Supporters Rally To Protest Central Falls Teacher Firings
Teachers, parents and students as well as community, political and union leaders protested the mass teacher firings at Central Falls (R.I.) High School at a Feb. 23 rally, saying there are proven, more promising ways to improve student achievement other than solely blaming the teachers.
"The teachers have been unfairly targeted, and we will fight to have them reinstated," said Jane Sessums, president of the Central Falls Teachers Union. "Instead of trying to fix the system with a successful model, the administration has decided to scapegoat the teachers. We want genuine reforms, not quick fixes that do nothing but create a wedge between teachers, our school and our community."
Sessums continued, "Simply look at the records of reform. Teachers have agreed to numerous solutions and reforms, including working with the administration to develop a teacher evaluation system, schedule changes that benefit the students, ongoing common planning time throughout the year, and many research-based programs, including America's Choice and the Skills Commission Task Development program. The administration's only solution is to fire every teacher."
Sessums has called on the state education commissioner to bring the parties back to the table so they can work toward a solution together. The union also is asking supporters to sign a petition calling on the superintendent to work with the teachers.
AFT president Randi Weingarten said that everyone involved with the high school, including teachers, has a responsibility to improve the quality of education. "We are surprised that Superintendent Frances Gallo, who wants to fire every school employee, has not accepted any responsibility herself, especially since she has been at the helm for three years," she said. "We also are disappointed that Gallo and the state education commissioner have rejected my overtures to meet and discuss what is best for the students of Central Falls and also have said no to former U.S. Sen. Lincoln Chaffee's proposal for mediation. It is simply wrong to say no to kids and to parents who want to improve their children's school."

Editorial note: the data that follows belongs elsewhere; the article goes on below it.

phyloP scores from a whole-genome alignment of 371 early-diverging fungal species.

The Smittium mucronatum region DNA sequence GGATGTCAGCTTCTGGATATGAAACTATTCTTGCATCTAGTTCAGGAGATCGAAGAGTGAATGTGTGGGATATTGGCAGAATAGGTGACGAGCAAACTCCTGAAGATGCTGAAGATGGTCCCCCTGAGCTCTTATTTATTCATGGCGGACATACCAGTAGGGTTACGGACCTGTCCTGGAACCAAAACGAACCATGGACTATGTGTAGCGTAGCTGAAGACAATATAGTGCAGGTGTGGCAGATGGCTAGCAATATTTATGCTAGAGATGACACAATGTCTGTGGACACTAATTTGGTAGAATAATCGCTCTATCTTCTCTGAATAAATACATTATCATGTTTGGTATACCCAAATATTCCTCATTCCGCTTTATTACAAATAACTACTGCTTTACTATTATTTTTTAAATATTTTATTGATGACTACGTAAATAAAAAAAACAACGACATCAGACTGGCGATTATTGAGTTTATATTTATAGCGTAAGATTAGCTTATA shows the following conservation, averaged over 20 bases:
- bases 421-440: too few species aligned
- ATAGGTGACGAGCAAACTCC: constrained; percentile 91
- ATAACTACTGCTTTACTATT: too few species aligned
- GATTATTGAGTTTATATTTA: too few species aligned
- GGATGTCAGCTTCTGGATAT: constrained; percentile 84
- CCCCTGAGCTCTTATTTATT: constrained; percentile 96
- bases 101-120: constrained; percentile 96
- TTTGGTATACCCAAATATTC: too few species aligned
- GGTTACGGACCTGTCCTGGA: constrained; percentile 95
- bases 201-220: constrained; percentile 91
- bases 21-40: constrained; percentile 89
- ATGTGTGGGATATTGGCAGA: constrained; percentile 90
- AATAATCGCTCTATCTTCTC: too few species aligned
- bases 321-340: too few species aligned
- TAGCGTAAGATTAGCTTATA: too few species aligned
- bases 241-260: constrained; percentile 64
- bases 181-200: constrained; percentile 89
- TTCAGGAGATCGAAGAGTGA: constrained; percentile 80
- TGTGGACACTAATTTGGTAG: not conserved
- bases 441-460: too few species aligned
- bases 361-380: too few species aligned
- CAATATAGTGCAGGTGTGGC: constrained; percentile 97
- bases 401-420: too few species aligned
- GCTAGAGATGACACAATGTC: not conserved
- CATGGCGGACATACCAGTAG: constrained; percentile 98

In addition, Weingarten added, "we are disappointed that U.S. Education Secretary Arne Duncan didn't get all the facts—or even speak with teachers—before weighing in on the mass firing at Central Falls High School."
The Central Falls school board voted later in the day to send termination notices to all 74 Central Falls High School teachers, despite some recent achievement improvements, including reading scores that have gone up 21 percent. Sessums agreed that the school's reform plan must be changed, but said the administration and the teachers union should work together to get the right resources into the school.
"The teachers at Central Falls care deeply about their students and their success, and we are adamant that they deserve better than what the administration has proposed," said Hope Evanoff, a French teacher at the school.
Marcia Reback, president of the Rhode Island Federation of Teachers and Health Professionals and an AFT vice president, said the union has invited Central Falls and other districts to join them in a collaboration to develop a rigorous teacher evaluation and support system.
"Instead of firing teachers, the district needs to figure out how to help teachers become better by giving them the feedback, support and resources they need to be successful," Reback said.
Fausto Barbosa, parent of a Central Falls High School student, said, "Our kids have developed a bond with their teachers. They have great relationships with them and they trust them. To separate them from their teachers now, just as test scores and student performance is improving, is unconscionable. The whole process has been devastating—not just to our kids, but to the entire Central Falls community."
More information is available online at www.CentralFallsKidsDeserveBetter.com. [AFT press release]
February 24, 2010